‘Oh dear. Oh dear. I though you knew. Paul Hoffmann visited the Professor and asked him to help show the case was suicide. He told him all the evidence pointed to suicide and that your report differed. He showed the Professor the docket…oh dear…’

‘Did he testify in the inquest already?’ Mabel felt heat climbing up her neck into her head.

‘Today. He just came back and said “suicide” with a thumbs-up and went back to his office. I’m sorry Mabel. I thought you knew.’


‘Breath Mabel.’

‘Don’t tell me to breath.’ Mabel was livid and pacing up and down the length of her old Toyota. Peter was standing next to her, watching her break a crack into the road while her hair seemed wilder than ever.

‘I can’t believe Paul’s nerve! It was my case!’

‘I’m assuming this means no further investigation? No suspect?’

‘That’s exactly what it fucking means.’ Mabel stopped and turned to Peter. ‘I’m sorry Peter, I’m just so angry right now.’

‘Of course. I get it.’

‘I’m so over not being taken seriously. Really. It’s getting old now.’ Mabel could feel tears welling in her eyes and turned her back to Peter. ‘My own boss can’t even call me “Doctor Ackerman”. Did I tell you that? The best he can do is “Miss Ackerman.” Like I didn’t pass exactly the same medical school exams as all his male underlings…’

Mabel felt her anger manifest into hot tears.

This is the last bloody thing I want to do now. Cry. Like the bloody infant everyone thinks I am. High five, Mabel, you loser.

‘I take you seriously.’

Mabel turned back to him, faking a smile. ‘You have to, you’re my priest.’

In a move that Mabel later thought was unexpectedly swift and cat-like, Peter took out his hands from his jacket pockets and took Mabel by the waist. He shoved her back hard up against her old car. Then he pressed his own body tightly against hers. She looked up at him and meant to gasp, but his mouth was on hers, melting into her, slowly. She could no longer think. The anger was suffocated by…by something else. He moved in a slow, sensual rhythm that felt familiar to Mabel.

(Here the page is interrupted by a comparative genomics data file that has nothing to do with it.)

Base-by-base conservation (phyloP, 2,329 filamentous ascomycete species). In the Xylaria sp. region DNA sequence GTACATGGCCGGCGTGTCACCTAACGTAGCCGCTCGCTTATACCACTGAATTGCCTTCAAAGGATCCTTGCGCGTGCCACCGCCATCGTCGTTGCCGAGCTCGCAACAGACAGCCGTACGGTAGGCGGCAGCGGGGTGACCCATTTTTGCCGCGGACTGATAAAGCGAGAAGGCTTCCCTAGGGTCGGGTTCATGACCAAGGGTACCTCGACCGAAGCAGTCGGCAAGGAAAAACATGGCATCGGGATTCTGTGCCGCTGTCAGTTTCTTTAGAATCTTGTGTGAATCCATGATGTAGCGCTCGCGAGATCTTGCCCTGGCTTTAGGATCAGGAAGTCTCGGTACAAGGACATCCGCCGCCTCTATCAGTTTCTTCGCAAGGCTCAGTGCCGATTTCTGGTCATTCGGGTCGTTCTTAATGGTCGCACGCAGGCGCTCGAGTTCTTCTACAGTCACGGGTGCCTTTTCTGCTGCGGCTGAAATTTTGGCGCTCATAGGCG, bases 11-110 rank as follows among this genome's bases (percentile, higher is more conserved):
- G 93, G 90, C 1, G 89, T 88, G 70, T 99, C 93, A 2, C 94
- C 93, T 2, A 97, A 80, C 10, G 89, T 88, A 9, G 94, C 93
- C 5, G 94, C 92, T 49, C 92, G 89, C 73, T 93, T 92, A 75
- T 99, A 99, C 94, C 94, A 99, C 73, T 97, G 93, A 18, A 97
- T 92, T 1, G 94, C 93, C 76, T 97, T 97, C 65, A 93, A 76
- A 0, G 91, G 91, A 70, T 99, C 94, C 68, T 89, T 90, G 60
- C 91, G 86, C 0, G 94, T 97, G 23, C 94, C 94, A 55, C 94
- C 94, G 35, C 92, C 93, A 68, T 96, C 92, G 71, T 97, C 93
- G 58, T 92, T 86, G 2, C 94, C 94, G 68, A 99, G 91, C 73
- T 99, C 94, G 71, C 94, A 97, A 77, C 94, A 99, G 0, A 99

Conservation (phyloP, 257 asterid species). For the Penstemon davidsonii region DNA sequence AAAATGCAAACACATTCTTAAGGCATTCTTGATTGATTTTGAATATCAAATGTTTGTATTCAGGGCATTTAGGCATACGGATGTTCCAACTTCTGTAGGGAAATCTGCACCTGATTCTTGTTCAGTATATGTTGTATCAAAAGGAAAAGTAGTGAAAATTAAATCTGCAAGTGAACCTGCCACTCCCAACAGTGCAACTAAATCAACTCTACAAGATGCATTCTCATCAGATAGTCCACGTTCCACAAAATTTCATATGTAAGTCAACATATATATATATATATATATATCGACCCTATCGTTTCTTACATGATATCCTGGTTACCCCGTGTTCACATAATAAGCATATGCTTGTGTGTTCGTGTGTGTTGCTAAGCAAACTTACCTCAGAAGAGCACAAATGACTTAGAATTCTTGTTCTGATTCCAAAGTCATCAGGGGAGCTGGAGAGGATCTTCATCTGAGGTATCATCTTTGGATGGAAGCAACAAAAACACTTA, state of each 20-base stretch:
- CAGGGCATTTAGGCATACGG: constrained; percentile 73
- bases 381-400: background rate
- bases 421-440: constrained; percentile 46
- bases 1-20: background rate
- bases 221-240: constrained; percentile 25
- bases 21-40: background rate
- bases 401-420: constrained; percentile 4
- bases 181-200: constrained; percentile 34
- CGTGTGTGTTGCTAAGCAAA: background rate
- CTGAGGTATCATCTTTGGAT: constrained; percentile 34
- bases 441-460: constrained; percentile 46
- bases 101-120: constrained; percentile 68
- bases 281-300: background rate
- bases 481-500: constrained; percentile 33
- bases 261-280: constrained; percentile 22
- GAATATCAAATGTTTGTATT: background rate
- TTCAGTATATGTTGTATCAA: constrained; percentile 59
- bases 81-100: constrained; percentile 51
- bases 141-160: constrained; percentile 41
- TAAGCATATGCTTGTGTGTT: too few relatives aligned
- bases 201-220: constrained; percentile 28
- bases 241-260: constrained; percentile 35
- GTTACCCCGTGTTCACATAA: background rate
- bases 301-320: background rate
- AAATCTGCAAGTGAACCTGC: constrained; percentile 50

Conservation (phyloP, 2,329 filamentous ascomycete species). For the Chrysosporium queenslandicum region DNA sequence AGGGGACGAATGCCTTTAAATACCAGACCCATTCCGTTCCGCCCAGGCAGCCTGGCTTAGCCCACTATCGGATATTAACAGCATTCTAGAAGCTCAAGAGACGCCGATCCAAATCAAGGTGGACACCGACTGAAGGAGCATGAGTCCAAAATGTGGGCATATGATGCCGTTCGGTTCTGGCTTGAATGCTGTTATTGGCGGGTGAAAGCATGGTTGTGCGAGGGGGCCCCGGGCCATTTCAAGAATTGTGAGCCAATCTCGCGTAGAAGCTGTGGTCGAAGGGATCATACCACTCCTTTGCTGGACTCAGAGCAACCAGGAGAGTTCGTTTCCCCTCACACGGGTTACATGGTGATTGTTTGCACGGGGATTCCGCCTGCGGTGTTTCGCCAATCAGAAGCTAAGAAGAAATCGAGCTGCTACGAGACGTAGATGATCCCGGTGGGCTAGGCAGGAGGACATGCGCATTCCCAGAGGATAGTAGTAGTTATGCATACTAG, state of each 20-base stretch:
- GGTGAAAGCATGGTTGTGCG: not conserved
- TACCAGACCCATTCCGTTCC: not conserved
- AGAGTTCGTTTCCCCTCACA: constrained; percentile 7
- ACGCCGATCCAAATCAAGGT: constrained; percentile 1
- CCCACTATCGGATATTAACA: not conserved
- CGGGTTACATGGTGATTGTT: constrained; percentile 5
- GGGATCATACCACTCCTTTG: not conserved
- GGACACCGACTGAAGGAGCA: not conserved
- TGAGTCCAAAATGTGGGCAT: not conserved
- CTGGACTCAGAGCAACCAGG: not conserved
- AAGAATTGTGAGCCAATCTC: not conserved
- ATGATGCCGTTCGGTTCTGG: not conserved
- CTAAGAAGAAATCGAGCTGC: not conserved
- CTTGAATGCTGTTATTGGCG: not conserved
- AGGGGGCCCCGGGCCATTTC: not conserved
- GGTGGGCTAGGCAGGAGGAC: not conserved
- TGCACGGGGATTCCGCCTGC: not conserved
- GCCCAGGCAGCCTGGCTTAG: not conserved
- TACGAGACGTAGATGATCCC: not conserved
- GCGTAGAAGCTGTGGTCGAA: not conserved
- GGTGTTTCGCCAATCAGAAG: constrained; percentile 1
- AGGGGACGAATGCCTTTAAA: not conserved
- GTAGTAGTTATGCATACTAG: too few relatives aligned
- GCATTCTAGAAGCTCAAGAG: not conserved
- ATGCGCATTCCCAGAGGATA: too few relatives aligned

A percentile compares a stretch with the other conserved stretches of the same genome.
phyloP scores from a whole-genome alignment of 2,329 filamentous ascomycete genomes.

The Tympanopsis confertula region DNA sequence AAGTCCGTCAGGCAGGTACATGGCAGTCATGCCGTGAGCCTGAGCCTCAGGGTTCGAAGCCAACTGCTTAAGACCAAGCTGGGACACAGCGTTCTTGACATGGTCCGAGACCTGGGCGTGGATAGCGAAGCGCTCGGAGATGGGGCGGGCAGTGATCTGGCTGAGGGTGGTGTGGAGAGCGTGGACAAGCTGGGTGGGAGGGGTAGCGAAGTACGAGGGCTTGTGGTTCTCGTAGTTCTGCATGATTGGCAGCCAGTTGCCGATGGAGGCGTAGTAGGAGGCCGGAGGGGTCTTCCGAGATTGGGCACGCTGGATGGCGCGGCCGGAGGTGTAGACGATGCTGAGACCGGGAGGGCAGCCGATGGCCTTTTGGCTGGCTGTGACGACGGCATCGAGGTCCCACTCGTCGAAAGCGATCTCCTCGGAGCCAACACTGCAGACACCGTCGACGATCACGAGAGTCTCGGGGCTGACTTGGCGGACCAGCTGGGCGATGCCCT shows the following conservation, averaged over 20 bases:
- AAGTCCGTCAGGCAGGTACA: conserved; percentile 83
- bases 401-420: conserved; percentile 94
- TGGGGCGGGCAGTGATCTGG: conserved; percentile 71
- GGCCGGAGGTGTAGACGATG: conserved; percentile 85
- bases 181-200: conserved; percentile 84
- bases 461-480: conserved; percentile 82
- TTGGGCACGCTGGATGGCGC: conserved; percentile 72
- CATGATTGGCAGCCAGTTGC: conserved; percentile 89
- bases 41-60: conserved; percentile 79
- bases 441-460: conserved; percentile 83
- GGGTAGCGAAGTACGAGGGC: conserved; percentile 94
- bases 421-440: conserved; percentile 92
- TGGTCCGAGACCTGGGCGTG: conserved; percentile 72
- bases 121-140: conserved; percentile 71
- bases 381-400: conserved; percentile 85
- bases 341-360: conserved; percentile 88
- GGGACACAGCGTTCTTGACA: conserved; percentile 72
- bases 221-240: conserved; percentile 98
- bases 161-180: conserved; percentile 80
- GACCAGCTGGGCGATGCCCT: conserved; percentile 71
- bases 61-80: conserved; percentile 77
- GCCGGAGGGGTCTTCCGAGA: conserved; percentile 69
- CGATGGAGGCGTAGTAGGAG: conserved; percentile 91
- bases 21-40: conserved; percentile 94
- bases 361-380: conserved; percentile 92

I can’t…I can’t feel my legs…

After a few seconds he withdrew from her mouth, taking care to leave her slowly. He kissed her on the cheek, then moved down to her neck. He kissed her neck, deeply, then finished each kiss with a soft sucking of her skin. He moved back to her mouth, kissed her one last time, and, when he pulled back his face from hers, softly licked her bottom lip. He hovered over her without uncurling his arms from her.

‘But…but you are a…’

‘I’m not a priest. If I want you to be mine, mine you’ll be.’

‘The feminist in me wants to tell you to go make mad love to yourself.’

‘And the rest of you?’

‘The rest of me will speak when blood has returned to it.’

Peter doesn’t really smile but thin lines appear next to his eyes. ‘How’s the anger feeling?’

‘Right now it’s feeling pretty good. I might get angry again later though…’

Peter smiled, this time for real.